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Train Delays guide discussion

edited 28 July 2014 at 3:34PM in Public Transport & Cycling
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  • As this is "compensation", can I personally claim for a delay even if I am travelling on a ticket paid for by my employer?

    Last week I had to travel on business, a journey with two legs on an Anytime ticket. The first leg was fine, but the trains for the second leg kept getting cancelled. In the end I ended up catching a train an hour and a half after the one I intended to, and got there two hours later than I was due to arrive.

    Although I have a photo of the time I arrived (taken to send to my manager moaning about how long I'd been travelling!), the ticket got swallowed by the barrier on my way out of the station. Therefore I don't have proof of my journey, but I do have a booking reference. Obviously though, this booking reference will show it wasn't a personal booking. Will this make a difference if I submit a claim?
  • pollythena wrote: »
    As this is "compensation", can I personally claim for a delay even if I am travelling on a ticket paid for by my employer?

    Last week I had to travel on business, a journey with two legs on an Anytime ticket. The first leg was fine, but the trains for the second leg kept getting cancelled. In the end I ended up catching a train an hour and a half after the one I intended to, and got there two hours later than I was due to arrive.

    Although I have a photo of the time I arrived (taken to send to my manager moaning about how long I'd been travelling!), the ticket got swallowed by the barrier on my way out of the station. Therefore I don't have proof of my journey, but I do have a booking reference. Obviously though, this booking reference will show it wasn't a personal booking. Will this make a difference if I submit a claim?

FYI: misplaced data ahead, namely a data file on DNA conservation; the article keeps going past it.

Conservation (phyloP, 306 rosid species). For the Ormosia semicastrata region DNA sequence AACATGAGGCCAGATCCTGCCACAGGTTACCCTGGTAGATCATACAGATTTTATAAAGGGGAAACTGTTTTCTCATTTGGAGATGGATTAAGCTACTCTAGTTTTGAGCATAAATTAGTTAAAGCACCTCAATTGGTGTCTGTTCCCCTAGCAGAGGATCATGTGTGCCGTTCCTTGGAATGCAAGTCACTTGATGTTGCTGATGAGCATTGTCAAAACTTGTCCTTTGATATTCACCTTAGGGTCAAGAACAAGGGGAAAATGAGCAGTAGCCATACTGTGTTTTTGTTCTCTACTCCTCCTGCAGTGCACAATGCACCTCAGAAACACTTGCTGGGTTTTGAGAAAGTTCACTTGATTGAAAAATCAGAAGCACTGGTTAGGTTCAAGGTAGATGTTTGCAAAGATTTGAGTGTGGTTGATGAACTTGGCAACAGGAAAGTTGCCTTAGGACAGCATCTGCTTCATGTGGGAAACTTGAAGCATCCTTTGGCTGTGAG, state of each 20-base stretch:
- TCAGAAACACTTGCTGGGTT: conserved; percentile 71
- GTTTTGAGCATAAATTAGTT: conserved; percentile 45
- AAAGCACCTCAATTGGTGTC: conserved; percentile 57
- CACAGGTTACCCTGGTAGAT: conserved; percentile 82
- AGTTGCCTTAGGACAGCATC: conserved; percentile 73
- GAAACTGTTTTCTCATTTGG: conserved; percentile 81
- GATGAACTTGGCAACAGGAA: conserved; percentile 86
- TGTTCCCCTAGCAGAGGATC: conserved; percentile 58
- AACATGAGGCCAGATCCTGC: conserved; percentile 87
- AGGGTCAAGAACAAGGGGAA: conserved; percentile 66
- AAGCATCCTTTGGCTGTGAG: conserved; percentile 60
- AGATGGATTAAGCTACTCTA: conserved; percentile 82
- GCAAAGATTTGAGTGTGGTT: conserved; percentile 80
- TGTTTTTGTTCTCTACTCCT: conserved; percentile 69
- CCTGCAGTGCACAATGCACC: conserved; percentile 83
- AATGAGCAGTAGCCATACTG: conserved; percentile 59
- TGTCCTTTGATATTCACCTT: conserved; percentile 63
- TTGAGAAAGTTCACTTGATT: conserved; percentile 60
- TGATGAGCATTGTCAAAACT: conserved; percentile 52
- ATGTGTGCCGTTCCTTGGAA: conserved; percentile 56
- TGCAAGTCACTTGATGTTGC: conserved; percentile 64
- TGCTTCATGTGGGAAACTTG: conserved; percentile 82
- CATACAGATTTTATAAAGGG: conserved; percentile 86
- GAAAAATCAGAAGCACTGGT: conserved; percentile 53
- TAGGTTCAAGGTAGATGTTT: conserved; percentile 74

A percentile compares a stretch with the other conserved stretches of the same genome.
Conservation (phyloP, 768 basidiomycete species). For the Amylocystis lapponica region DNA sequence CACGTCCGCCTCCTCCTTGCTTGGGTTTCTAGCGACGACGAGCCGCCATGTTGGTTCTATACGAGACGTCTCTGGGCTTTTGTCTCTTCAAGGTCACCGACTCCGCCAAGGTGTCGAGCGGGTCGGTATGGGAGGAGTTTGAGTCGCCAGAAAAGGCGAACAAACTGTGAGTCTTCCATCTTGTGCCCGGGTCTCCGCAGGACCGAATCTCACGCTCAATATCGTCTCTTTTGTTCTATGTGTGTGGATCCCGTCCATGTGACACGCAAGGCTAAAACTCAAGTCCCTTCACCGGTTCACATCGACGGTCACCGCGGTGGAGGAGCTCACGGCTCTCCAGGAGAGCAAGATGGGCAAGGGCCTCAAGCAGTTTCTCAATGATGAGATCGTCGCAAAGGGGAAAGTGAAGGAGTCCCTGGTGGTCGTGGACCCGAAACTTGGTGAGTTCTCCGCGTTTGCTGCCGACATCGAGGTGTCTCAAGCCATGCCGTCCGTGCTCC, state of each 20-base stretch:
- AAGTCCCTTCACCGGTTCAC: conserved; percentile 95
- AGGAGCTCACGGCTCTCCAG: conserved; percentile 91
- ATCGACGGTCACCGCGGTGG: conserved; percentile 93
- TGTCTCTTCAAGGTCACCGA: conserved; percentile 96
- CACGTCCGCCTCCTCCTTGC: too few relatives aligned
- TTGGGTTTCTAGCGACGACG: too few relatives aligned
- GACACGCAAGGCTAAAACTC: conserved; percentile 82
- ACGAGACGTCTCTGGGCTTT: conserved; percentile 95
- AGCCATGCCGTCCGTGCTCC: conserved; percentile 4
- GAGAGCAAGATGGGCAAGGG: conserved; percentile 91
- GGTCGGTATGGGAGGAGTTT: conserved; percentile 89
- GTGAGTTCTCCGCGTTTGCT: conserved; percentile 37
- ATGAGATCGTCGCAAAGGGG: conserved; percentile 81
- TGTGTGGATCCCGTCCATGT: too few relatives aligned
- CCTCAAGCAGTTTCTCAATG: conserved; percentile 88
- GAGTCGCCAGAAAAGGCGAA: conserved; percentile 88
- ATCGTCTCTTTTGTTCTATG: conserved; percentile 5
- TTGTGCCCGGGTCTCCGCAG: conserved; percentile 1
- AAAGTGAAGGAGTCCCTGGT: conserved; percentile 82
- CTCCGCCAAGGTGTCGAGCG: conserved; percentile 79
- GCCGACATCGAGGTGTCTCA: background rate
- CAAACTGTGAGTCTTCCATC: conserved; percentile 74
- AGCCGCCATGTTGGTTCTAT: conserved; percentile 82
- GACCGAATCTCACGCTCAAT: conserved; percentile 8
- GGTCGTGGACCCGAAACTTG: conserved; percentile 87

good question - i'd like to know the answer to this as well.
  • Since there was no response, possibly because no one's sure, I've submitted a claim and will update if it's successful or not. Also, Arriva Trains Wales now has a downloadable claim form on their website (as part of the Passenger Charter) so you don't have to call or pick one up in the station.
  • Voyager2002Voyager2002 Forumite
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    I had a delay on Eurostar on May 21st London-Paris. Arrival time was 18.53 in Paris and the train stopped on the platform at 19.54. I rang Customer Service and they said no refund as the 'sensor' they use outside the station said the delay was only 55 minutes. The point is it was not possible to get off the train at the sensor, and the real delay was just over the hour, which should trigger compensation. What is the point of having a sensor to record delays if it bears no relation to the ACTUAL delay. The ticket says 18.53 arrival - it should be arrival time that is relevant.

    Perhaps your mistake was attempting to do this by telephone. Submit a claim form giving the time of arrival at the platform... if you noticed a wait outside the station then mention this, since that could explain the discrepancy between your record of arrival and their information as to when the train passed the sensor.
  • Voyager2002Voyager2002 Forumite
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    Johnjdc wrote: »
    Hi (old poster, hopefully temporary new account, password issues!)

    I am in a state of confusion. Guide is great, but it doesn't seem to solve my problem. I was delayed for exactly an hour on a long journey last week. The main part of the journey was on a Virgin train, but the delay was on a connecting Northern Rail service.